More than a recreational facility

2011-09-28 00:00

IT was simultaneously sad and vexing to see the once-sparkling Berg Street swimming pool in its current state of neglect, (The Witness, September 20). Municipal spokesperson Brian Zuma is out of touch with reality. Not to prioritise security at a public swimming pool smacks of ignorance.

Currently, at the Eastwood swimming pool, the concrete panels of the perimeter fence have been removed and desperate children are swimming in the unhygienic waters. A tragedy is looming there. Similarly, the historic Berg Street swimming pool was capitalised on by vandals and the homeless. The state of neglect of the pool clearly indicates the indifference of the municipal officials and their lack of knowledge relating to the management of recreational facilities.

Unwar Rawat, former lifeguard at the Berg Street pool, is obviously feeling the pain. In the days of apartheid, the Berg Street Amateur Swimming Club kept the flag of the South African Council on Sport (Sacos) flying high at the immaculate pool. Young talent was identified and many Natal swimmers emerged from the club. The pool was our base. Top Sacos-affiliated swimming clubs from Durban participated in galas at Berg Street. In addition to sneaking in enthusiastic swimmers of darker pigmentation, Rawat emerged as a successful coach and the Berg Street pool was the focal point for youngsters after school. We advocated way back then that “a child in sport is a child out of court”. Evidence of this is the fact that many of the youngsters who thought of the pool and club as home are very successful in the world today. Some own their own businesses, while others are professionals.

To add to the uniqueness of the then Berg Street Indian Swimming Bath was the big-hearted Ruth Adams (now late) who worked for a pittance as a cashier. Adams defied apartheid bylaws and like Rawat paid the entrance fees and permitted black children to swim. She could not tolerate seeing innocent children peeking through the fence that prevented them from cooling off on a sweltering day. Adams was a strong advocate of Sacos and fought hard to advance its principles. Children on the wrong side of the apartheid divide were hidden away when officials from the Parks Department visited the pool — one such official is a senior councillor today!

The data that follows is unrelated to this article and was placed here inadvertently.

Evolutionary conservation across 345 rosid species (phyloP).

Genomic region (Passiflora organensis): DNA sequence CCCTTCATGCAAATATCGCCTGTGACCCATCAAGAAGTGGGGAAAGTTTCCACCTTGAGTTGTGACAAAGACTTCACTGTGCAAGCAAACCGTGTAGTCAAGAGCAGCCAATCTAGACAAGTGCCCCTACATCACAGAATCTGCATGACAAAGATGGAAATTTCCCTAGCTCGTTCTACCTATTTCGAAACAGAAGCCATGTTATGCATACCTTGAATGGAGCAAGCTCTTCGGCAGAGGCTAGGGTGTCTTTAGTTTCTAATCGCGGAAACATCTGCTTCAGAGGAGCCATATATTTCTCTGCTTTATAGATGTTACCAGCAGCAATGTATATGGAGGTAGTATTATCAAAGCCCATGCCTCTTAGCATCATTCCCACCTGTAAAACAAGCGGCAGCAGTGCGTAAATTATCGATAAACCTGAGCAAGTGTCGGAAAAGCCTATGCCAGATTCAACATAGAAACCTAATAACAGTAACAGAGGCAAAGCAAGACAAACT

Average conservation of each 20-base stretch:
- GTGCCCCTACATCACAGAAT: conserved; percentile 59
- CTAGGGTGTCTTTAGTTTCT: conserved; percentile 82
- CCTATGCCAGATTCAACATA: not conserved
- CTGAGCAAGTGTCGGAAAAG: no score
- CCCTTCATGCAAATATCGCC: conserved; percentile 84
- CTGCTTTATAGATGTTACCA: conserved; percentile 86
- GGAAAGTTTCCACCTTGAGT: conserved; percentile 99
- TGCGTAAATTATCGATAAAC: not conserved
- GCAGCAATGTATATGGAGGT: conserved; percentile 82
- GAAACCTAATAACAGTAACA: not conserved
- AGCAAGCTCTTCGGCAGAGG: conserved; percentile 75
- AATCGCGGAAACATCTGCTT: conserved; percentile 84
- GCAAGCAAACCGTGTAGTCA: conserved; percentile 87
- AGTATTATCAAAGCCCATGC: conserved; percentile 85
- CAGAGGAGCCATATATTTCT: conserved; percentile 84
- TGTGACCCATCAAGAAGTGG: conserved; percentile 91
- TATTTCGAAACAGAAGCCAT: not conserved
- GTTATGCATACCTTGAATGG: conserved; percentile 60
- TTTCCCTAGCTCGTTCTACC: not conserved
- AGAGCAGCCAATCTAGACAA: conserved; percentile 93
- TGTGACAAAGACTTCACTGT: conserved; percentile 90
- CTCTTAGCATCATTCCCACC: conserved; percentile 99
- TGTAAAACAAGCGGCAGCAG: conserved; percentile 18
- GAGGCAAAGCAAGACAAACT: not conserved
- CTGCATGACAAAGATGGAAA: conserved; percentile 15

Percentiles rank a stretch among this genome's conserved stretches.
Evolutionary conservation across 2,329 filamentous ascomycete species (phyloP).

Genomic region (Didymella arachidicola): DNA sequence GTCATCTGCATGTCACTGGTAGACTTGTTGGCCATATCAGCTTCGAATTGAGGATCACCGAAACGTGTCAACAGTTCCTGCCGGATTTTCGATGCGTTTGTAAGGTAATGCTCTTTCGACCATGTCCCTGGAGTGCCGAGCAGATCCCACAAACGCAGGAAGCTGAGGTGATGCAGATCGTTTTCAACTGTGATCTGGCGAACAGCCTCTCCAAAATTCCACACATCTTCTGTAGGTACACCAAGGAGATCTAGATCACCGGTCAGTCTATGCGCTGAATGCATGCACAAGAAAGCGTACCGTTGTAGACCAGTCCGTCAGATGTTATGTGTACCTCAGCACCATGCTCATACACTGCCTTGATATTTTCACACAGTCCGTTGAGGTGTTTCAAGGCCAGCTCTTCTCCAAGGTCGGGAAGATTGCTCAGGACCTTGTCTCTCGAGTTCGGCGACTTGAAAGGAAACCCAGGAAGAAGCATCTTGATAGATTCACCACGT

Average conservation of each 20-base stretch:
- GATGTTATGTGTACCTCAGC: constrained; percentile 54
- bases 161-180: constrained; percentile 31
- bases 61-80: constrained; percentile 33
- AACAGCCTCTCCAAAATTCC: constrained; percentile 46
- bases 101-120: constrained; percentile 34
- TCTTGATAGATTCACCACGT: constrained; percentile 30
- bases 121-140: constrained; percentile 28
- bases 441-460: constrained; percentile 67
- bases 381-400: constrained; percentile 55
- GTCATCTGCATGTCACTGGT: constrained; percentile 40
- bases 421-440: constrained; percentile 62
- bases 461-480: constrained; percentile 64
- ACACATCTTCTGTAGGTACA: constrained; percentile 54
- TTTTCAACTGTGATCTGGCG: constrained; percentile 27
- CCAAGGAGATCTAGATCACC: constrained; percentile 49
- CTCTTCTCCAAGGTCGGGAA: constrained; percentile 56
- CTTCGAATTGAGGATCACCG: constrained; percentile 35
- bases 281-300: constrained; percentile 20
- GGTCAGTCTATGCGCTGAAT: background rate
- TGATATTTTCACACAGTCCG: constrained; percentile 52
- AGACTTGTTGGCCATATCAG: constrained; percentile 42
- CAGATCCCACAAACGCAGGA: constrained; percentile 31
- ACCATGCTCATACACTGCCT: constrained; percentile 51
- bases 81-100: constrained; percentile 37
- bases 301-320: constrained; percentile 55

Berg Street swimming pool is home to children living in the lower city areas, the majority of whom are black. Swimming is an essential life skill and it is imperative that Zuma and the city officials move fast and restore the pool to its pristine condition. Likewise all other public pools must be restored and opened. In the long term, public pools must be opened on September 1. This public facility that was realised after three brothers tragically drowned has a rich history aside from serving as a recreational facility.

Thank you to Thobani Ngqulunga and The Witness for highlighting the calculated ruin of the historic Berg Street Baths. In doing so you have also exposed the inefficiency of the Msunduzi Municipality and unqualified officials who continue to administer the city. The R300 000 to repair the pool is now wasteful expenditure. A city drowning in debt simply cannot afford to be so careless about the administration of ratepayers’ recreational facilities.

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